When we last left you at the end of the decade in December 2019, sales were down 11% for the year and were down 26% in the month of December. But all was not lost our contracts at year-end were up 41%, which boded well for the beginning of the new decade.
|As of 2/2/2019||Inventory||Contracts||Last Mo. Solds||Last Mo Solds+ Contracts||YTD Solds||YTD+ Contracts||Mos Supply||Mos w/ Contracts||Last Mo. Annlzd|
The increased contracts from December did not disappoint us resulting in 38 single family home sales in January 2020 sales an increase of 41% from January 2019’s 29 sales. These 38 sales also beat our 10 average of 32 sales. You expect to see increased sales in a month that begins with increased contracts, but January had more good news for sellers.
You would think with all those contracts maturing into sales, that contracts would have fallen by the end of January, and they did a little, but the buyers were out there signing more contracts and buoying the market. We entered January with 72 contracts and left the month with 60 contracts. This is normal behavior for the beginning of year as many people wait until the new year to close deals. (We also have people who rush to close before year-end, an effect that we did not see in December 2019. If someone could explain why we didn’t see our normal number of year-end deals in 2019, I’d be appreciative.)
What we did see by the end of January 2020 was the 38 contracts going to sold status, but we also 18 more contracts than we saw at the end of January 2019. So, more sales and more contracts at the same time means buyers and sellers were busy in January signing new contracts. Sales and contracts were up 27 in total in January. This increase in both sales and contracts resulted in our inventory dropping to 453 listings down 31 houses from January 2019 when we had 484 listings.
One exception to the lower inventory was a continued increase in inventory from $600K to $1.5 million. In earlier times, that is before 2018, we had buyers snapping up these homes as getting into Greenwich for under $1.5 million was very desirable and we had a “normal” number of people retiring and moving south or into a condo. In 2019 and extending into January 2020, ore folks in this price range are retiring and heading south or moving into a condo or even returning to NYC as empty nesters.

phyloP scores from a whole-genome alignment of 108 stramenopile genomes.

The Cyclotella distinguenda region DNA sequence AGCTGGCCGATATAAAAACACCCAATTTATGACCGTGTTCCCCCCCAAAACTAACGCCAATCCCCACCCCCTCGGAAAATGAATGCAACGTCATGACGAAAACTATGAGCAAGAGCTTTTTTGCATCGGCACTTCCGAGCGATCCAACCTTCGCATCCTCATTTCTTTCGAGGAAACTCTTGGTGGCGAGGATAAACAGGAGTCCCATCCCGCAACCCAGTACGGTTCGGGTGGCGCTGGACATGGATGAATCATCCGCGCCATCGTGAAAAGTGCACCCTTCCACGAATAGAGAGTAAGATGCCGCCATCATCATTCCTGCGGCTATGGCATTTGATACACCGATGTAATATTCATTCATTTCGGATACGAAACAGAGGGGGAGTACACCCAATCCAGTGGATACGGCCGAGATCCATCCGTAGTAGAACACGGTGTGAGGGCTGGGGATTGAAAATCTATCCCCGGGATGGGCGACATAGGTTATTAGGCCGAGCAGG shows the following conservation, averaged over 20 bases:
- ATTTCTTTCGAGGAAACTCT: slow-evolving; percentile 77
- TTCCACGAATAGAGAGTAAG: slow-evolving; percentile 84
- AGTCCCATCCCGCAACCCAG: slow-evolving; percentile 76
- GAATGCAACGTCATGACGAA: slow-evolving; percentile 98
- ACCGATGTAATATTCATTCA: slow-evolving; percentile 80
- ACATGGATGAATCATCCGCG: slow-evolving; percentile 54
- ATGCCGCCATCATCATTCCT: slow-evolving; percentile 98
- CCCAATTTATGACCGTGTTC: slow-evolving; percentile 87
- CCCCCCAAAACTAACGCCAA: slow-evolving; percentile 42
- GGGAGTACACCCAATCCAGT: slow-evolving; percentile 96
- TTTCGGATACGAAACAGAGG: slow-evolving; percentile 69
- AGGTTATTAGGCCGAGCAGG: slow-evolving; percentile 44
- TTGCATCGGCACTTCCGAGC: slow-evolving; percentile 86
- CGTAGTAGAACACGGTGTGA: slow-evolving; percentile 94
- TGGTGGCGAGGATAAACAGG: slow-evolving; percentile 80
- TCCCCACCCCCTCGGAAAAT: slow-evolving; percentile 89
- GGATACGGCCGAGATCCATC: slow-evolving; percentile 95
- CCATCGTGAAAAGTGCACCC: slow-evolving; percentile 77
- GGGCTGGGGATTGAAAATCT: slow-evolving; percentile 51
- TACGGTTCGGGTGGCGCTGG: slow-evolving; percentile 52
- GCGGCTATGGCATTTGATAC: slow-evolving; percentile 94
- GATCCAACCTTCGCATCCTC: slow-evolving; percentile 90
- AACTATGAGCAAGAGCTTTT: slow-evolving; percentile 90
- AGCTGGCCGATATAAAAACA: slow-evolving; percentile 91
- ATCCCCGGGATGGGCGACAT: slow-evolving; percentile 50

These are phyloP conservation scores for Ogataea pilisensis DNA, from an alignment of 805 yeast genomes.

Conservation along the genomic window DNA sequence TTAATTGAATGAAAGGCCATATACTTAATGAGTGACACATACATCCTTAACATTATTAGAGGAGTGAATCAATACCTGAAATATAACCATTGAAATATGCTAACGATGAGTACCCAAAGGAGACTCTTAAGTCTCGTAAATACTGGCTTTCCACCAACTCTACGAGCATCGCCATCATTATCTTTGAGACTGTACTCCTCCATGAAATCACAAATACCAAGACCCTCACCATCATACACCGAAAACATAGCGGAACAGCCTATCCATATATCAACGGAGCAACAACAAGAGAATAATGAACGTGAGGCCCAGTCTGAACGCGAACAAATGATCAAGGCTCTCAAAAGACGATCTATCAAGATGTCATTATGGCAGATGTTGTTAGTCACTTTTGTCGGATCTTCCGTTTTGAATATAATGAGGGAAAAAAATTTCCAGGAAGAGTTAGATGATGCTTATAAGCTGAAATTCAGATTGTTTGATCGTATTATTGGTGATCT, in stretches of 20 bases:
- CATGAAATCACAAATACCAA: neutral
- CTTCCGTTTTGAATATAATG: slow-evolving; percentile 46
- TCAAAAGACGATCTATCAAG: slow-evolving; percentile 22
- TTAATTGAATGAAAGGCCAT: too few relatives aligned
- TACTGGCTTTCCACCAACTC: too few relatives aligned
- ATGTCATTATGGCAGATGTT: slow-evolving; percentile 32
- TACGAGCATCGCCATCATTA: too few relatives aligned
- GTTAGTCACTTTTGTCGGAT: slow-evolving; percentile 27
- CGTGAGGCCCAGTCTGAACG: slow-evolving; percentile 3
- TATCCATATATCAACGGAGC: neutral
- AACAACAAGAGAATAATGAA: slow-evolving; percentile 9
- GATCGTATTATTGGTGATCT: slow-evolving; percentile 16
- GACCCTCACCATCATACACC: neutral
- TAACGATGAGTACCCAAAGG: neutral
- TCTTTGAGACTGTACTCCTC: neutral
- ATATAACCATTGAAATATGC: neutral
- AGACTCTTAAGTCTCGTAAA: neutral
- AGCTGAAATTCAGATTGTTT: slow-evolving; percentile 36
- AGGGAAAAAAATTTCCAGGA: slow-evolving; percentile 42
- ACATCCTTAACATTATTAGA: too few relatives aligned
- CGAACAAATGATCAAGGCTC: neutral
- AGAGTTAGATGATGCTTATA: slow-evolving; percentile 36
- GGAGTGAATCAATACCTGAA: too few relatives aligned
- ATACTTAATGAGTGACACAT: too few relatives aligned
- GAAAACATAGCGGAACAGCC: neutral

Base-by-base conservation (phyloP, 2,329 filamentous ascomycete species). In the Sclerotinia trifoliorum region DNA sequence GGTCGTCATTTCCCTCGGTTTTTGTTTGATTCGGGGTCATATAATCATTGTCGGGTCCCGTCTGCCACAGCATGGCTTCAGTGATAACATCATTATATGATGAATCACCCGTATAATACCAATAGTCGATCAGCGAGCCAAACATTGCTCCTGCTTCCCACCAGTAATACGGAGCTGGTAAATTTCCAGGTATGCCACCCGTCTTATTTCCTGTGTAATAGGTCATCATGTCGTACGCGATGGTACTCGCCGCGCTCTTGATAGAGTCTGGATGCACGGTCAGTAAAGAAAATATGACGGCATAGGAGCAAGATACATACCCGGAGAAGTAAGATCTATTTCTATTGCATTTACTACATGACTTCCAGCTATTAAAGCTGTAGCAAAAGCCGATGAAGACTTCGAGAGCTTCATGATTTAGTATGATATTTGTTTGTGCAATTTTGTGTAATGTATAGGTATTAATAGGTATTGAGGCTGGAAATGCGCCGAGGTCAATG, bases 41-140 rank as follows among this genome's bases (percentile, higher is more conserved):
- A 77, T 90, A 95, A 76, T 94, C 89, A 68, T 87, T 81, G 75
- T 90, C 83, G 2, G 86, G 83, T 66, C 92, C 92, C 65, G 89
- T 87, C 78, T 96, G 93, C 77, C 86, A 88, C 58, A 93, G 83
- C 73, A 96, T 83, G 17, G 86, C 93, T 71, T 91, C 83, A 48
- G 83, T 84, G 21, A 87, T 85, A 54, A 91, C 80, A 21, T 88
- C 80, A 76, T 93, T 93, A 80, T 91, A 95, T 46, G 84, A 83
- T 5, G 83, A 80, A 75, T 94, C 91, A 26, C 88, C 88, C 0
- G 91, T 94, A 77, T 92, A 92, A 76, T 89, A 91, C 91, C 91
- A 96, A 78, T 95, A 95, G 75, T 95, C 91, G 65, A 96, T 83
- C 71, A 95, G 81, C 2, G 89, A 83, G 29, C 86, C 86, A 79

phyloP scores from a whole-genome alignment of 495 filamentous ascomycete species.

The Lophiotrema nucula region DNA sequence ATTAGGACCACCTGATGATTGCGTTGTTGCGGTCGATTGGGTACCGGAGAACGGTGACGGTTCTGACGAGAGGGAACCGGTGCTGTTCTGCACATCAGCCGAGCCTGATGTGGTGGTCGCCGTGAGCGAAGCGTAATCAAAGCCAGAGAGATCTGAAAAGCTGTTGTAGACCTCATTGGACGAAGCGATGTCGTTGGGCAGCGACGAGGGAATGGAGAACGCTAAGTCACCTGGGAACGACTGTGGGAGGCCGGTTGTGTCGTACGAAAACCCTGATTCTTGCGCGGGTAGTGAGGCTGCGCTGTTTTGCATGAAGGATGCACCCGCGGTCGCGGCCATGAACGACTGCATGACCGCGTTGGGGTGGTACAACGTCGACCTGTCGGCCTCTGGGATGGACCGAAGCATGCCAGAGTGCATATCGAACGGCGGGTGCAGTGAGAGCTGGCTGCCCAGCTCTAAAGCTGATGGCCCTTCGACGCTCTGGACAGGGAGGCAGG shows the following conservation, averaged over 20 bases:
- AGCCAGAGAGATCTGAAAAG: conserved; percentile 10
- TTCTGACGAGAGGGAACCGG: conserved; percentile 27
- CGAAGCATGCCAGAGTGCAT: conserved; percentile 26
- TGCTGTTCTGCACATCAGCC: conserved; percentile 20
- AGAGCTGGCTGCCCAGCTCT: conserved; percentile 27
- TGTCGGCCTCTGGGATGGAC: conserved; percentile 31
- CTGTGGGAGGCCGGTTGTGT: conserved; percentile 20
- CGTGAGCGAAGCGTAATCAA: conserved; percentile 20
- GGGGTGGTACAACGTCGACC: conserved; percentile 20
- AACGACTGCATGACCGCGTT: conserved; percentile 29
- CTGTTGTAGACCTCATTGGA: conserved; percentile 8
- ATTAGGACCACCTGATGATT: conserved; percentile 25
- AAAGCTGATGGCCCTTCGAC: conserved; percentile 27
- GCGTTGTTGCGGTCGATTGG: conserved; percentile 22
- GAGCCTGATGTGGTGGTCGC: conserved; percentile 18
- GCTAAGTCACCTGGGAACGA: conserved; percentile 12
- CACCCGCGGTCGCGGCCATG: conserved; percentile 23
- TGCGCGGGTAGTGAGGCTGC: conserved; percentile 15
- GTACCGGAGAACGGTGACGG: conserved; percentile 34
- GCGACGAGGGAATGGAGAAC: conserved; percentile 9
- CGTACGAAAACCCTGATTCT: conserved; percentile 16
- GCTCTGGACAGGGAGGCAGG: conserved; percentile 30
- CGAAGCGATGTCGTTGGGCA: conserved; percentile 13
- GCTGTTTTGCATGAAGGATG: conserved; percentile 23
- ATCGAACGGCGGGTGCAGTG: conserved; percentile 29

In 2018, this increase in retiree driven inventory was more than counterbalanced by a surge in sales from Westchesterites fleeing the highest property taxes in the country. Our sales from $800,000 to $1 million were up 59% in 2018 to 73 sales. That increase wasn’t sustainable and in 2019 our sales were back down to 47 sales almost identical to our 46 sales in that price range in 2017. At the same time, we had more “retirees as we saw in 2018. The result was more inventory and normal level of sales.
Above $1.5 million, our inventory was down or flat in every price range with 56 fewer higher-end listings or a drop of 14%. This brings months of supply down in the higher end. We are about to see months of supply go up as now that the Super Bowl has come and gone (sorry about that S.F.) the spring market has begun. The increase in months of supply will be muted from $1 million to $4 million as 46 of our 60 contracts or 77% are between $1 and $4 million.
With the exception of the aforesaid inventory from $600,000 to $1.5 million just about every indicator is showing a market that moved towards the sellers in January. Overall inventory is down, 6%, January sales were up 31% and contracts were up 43%; a very nice start to the year. With less inventory and more sales and contract, overall months of supply was also down.
What to do in our 2020 spring market
Every broker is different, but I advise my sellers to go where the action is. Right now, the action is in the $1 – 4 million dollar price range. We are seeing lower inventory, good sales and good contracts (actually only contracts matter when taking the pulse of the market at any given time). If the market is demand is there, I like to list earlier rather than waiting. You want to be in the market when the buyers are active, and you have fewer competing sellers. Of course, this also varies by neighborhood the house is in and other factors, so it is part art and part math/science. I put 21 Tomney Road on the market last week at $2.779,000. It is a beautiful house in immaculate, move-in condition and inventory is down and contracts are up. We had 71 agents show up for a realtors’ open house, double the average number for a first open house. It can be nice to be early when things are busy.
What if your price range/neighborhood is not a hot spot? Then, I advise my clients to wait until later in the spring market to go public. If the buyers are not there, you may only be accumulating days on market. In a month or two other newer listings are going to be coming on when the house that rushed to market already has 30 or 60 of days on the market.
Buyers can also use this information. Knowing the same supply and demand information let’s buyers make better deals. Right now, 70% of our single-family home listings have been on the market for more than 4 months and 43% have been on for more than 9 months. Some of these sellers just aren’t motivated as represented by the 30 listing that have been on for more than two years. But, many of these sellers are looking for an offer. If you like the house make an offer, it doesn’t cost anything to make an offer in Greenwich unlike some other towns. Early in the year is an especially good time to make an all cash-offer, with either a quick close in the house is empty or a delayed close if the sellers have to arrange a move. Just match the offer to the seller’s desires.
January is only a blip on the market, but it was good blip. February is also looking good so far. Several blips in a row make a trend.